Greetings and Rapport to Win a Good Friend

Is rapport any good?  It’s more than reasonable!  It’s blissful when done right.  We can walk into any storefront, greet the cashiers, smile, say it’s nice to see them, and ask how their day is.  And do they ever love it!  We can thank them for their service, compliment their strengths, and encourage their dreams.  And it’s so much fun!  By doing these acts, we make instant friends everywhere.

Four-months at the swimming pool, I made more friends than during my eight years at the university.  And I can now walk into a store and befriend the entire staff.  But it’s a different talent when the store owners give us free items and incredible discounts.  Someone I love has this gift.  And he’s been teaching me the art of friendliness.  Plus, my sales training is showing me how to gain rapport with customers, so I have some insights to share.

But why is friendliness important?  I believe our purpose in life is to love all others unconditionally.  And when we are friendly to others, we feel bliss, and they feel pleasure.  It’s like an explosion of love that goes on for all eternity—and grows bigger and more dynamic with each soul it touches along the network.

But is rapport a skill or innate?  Rapport can be learned and mastered by anyone.  All it takes is a spark of love.  So, here’s how to do rapport building and demonstrate friendliness:

Use warm greetings and politeness.  Politeness means using “please” and “thank you” often while not interrupting the other person’s conversation.  It also means not criticizing the other person but appreciating the uniqueness and free will of everyone.  As for warm greetings, “How is your day?” or “It’s so nice to see you,” or “It’s a pleasure to speak with you,” or “It’s lovely to see you” go a long way toward building bonds.  These are vital non-negotiables to add to conversations with strangers, merchants, and friends—if unified love is the goal.

Smile.  Smiling at others releases endorphins.  And people often mirror our body language, so that means we create a double whammy of endorphins.  In other words, that dopamine rush boosts both parties’ happiness.  What better way to make an immediate bond of love?  And that smile goes on for all eternity in ways we may never fully grasp.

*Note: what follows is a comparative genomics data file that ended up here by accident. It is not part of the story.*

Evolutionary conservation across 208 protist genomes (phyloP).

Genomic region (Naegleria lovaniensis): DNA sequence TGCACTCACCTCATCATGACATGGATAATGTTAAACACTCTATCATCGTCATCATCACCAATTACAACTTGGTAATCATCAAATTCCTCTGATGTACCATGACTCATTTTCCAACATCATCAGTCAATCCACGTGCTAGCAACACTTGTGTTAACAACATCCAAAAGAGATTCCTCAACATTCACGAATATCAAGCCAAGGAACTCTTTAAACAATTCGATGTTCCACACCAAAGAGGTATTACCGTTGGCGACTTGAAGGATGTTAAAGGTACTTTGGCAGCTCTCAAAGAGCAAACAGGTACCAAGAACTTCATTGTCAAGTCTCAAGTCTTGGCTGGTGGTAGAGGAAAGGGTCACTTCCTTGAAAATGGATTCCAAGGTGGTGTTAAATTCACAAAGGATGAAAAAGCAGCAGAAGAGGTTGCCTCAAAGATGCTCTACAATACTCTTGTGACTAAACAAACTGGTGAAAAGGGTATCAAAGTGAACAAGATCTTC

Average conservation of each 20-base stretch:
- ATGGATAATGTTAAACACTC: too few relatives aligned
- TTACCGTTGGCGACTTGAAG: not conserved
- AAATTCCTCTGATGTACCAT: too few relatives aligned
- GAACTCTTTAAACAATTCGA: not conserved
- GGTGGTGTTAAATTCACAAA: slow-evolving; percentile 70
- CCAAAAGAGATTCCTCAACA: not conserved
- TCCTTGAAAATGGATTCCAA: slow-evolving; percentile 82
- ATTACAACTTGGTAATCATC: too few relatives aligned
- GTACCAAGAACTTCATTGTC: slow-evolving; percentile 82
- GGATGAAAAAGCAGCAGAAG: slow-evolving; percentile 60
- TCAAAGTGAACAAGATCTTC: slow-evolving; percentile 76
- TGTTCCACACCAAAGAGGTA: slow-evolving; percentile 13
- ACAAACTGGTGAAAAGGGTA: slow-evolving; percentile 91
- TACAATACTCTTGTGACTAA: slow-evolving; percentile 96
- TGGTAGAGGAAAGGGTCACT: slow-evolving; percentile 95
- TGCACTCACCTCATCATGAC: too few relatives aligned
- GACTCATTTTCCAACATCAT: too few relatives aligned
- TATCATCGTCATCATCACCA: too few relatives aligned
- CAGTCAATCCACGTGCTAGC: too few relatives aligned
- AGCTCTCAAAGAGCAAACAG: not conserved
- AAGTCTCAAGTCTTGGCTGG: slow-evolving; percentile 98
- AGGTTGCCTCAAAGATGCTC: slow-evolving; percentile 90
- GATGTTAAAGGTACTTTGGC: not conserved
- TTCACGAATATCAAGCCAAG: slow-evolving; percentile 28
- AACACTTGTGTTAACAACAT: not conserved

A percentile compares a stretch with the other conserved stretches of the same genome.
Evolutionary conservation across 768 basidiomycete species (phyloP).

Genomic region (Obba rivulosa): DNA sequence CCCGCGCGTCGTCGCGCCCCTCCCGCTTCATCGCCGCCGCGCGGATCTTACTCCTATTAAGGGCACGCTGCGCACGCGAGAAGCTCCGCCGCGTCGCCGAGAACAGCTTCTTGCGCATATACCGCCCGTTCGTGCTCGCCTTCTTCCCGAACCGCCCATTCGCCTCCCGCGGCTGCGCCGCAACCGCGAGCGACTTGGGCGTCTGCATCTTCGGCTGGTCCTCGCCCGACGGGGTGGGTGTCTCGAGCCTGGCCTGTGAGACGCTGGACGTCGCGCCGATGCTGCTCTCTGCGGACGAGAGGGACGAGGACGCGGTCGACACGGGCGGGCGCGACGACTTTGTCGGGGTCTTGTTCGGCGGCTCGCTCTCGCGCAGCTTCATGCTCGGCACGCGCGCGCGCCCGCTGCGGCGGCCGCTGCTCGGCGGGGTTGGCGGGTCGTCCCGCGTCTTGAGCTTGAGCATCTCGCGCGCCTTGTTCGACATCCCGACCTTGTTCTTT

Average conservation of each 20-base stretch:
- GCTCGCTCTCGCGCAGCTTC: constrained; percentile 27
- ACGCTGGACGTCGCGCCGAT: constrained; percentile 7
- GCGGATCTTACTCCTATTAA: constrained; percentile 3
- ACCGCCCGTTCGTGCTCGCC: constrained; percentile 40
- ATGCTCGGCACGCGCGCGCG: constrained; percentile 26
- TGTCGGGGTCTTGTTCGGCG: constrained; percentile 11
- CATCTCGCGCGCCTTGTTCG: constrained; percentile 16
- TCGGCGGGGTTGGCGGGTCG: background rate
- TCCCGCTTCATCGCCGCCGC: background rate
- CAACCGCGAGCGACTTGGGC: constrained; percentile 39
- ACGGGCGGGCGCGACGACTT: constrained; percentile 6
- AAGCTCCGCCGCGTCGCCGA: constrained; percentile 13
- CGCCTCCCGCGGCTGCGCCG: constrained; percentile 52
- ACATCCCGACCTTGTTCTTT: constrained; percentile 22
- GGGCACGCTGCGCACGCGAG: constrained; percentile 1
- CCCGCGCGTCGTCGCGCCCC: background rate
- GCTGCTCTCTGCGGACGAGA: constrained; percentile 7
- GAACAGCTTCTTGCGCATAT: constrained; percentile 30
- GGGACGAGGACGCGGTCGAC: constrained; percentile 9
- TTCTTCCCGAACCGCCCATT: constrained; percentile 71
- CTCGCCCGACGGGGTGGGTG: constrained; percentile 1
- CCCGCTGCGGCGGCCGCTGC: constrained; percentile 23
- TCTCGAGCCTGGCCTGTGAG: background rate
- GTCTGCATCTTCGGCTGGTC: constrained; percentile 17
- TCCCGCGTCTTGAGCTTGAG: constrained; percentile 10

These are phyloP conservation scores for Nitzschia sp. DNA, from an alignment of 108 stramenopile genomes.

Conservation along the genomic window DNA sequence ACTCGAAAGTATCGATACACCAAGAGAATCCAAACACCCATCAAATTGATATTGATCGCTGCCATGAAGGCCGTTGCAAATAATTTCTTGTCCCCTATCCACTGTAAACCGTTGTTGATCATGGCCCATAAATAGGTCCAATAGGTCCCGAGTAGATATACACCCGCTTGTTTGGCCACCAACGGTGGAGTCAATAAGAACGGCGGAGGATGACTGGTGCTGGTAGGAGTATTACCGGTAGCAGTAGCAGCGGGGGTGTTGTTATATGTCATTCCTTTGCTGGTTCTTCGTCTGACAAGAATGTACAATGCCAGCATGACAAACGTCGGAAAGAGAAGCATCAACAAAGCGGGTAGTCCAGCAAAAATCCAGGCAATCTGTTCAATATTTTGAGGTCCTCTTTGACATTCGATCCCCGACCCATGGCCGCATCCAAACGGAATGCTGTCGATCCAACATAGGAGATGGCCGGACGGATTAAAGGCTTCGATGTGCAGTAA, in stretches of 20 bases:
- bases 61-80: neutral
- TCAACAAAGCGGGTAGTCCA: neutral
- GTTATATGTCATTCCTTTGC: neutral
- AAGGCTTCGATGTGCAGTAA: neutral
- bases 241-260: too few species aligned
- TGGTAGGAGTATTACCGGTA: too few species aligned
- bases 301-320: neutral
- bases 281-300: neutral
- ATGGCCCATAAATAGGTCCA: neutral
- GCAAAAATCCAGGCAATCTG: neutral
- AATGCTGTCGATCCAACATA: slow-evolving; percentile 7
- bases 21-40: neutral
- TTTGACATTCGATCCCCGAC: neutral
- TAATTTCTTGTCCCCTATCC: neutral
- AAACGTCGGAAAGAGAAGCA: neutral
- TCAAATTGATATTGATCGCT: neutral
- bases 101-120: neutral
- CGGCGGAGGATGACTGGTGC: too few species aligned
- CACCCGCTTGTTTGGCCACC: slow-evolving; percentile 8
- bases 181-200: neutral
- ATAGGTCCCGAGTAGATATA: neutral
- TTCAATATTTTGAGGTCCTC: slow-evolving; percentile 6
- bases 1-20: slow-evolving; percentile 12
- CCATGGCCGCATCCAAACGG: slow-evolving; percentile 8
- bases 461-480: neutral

Learn about the other person’s interests, hopes, and dreams.  Ask questions to know better what the person enjoys, such as hobbies, sports, or talents.  It’s best to ask questions as well as talk, finding a friendly, positive, loving balance.  But don’t ask questions that get too personal unless your social skills are through the roof and people tend to be receptive.  I know someone with incredible social skills, and everywhere he goes turns into a social club where everyone gets along—and he is the focal point.

Find points of commonality.  To establish commonality, we can tell the other person about our favorite hobbies and inquire about theirs.  Who doesn’t love to know the pursuits of others?  And it’s summertime soon, so why not ask others, “Do you have any plans for the summer holidays?” It creates instant rapport.  Or if we’re bookworms, ask, “Do you like to read?” and “What is your favorite book?” Whatever we like, they might like, too.  And whatever we experience, they may, too.  That’s commonality.

Use positivity and uplifting words.  Seek out only the positives about other people—and ignore all the flaws.  And compliment other people.  Everyone is beyond valuable.  We all are incredibly meaningful to this world—no exceptions.  We all play essential roles.  And we need to be nice to all others.  So, when we reply to others’ questions or comments, we must word things positively, appreciating the other person’s unique perspectives, even if we don’t, on the surface, agree.  It’s that unique perspective that makes every single person fascinating—like eight billion rare diamonds, each with one-of-a-kind crystalized structures.

In sum, friendliness and generosity of spirit go far in building rapport.  But we may be shy, introverted, and apprehensive about trying these tips on others.  If so, I found a course I will enroll in three days from today.  It’s a course by SocialSelf, costing around $350 US.  It’s called “Conversation skills for overthinkers” and is intended for people with social anxiety as a key target market.  For some reason, these types of courses often appear in my search feeds, and in the recent past, I wondered if I have social anxiety.  But now I’m trying it out and will let you know if it was worth it.

So, is friendliness a virtue?  Yes, because, as Buddhists believe, every soul was once our mother.  And we can take that further and say every soul was once our soulmate.  In other words, we are meant to love all others.  And friendliness is one of the purest foundations for us to love everyone.

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